On 15 July 2020, artist Marc Quinn and his team installed 'A Surge of Power', on the empty Colston statue plinth. It depicted Jen Reid, who had been photographed on the plinth with a raised fist the day the figure of Colston was removed, Quinn was inspired to make the artwork after seeing the image on Instagram. He said; 'My first, instant thought was how incredible it would be to make a sculpture of her, in that instant. It is such a powerful image, of a moment I felt had to be materialised, forever. I contacted Jen via social media to discuss the idea of the sculpture and she told me she wanted to collaborate.'

'This sculpture is about making a stand for my mother, for my daughter, for Black people like me. It’s about Black children seeing it up there. It’s something to feel proud of, to have a sense of belonging, because we actually do belong here and we’re not going anywhere.' (Jen Reid, 2020)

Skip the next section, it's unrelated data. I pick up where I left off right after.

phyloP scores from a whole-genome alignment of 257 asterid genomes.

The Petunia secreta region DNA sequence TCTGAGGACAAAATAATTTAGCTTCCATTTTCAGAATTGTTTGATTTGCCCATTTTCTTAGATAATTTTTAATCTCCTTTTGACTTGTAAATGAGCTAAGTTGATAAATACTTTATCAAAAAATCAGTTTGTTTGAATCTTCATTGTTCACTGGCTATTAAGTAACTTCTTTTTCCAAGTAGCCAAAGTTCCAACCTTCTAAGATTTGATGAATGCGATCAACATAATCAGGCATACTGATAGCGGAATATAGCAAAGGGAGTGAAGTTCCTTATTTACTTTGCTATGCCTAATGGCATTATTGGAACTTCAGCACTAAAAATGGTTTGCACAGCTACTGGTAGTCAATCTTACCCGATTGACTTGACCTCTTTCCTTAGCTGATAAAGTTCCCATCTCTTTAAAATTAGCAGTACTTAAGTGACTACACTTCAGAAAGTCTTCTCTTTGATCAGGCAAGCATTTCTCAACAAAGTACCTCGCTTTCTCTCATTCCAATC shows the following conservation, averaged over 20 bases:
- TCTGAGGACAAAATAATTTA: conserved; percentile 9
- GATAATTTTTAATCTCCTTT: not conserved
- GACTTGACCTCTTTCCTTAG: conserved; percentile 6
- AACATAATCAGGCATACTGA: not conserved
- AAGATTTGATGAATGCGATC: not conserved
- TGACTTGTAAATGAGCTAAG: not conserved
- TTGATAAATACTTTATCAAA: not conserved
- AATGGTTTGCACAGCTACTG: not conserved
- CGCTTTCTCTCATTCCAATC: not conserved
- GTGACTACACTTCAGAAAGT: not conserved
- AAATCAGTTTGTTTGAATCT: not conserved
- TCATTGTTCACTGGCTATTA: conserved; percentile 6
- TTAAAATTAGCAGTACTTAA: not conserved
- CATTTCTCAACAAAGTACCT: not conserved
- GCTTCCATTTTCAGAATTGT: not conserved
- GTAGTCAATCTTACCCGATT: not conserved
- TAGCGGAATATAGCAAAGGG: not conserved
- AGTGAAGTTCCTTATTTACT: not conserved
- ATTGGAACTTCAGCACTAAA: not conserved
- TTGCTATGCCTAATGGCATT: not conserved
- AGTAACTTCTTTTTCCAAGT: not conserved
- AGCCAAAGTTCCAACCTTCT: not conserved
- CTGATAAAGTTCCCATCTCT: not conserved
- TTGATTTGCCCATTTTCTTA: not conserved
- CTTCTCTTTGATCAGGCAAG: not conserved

The black resin statue was put up secretly. It was removed 24 hours later by Bristol City Council. Mayor Marvin Rees said 'This is not about taking down a statue of Jen, who is a very impressive woman. This is about taking down a statue of a London-based artist who came and put it up without permission.'

The piece was stored at M Shed until the artist's team retrieved it. The intention was to sell it for charities chosen by Jen- Cargo Classroom, a Black history syllabus created for Bristol teenagers, and The Black Curriculum, a social enterprise founded by young people to address the lack of Black British history in the UK curriculum.

In April 2021, graffiti depicting Jen Reid was painted on the side of Hamilton House, Stokes Croft. The artist was Mr Cenz, with words by Lawrence Hoo added by Inkie.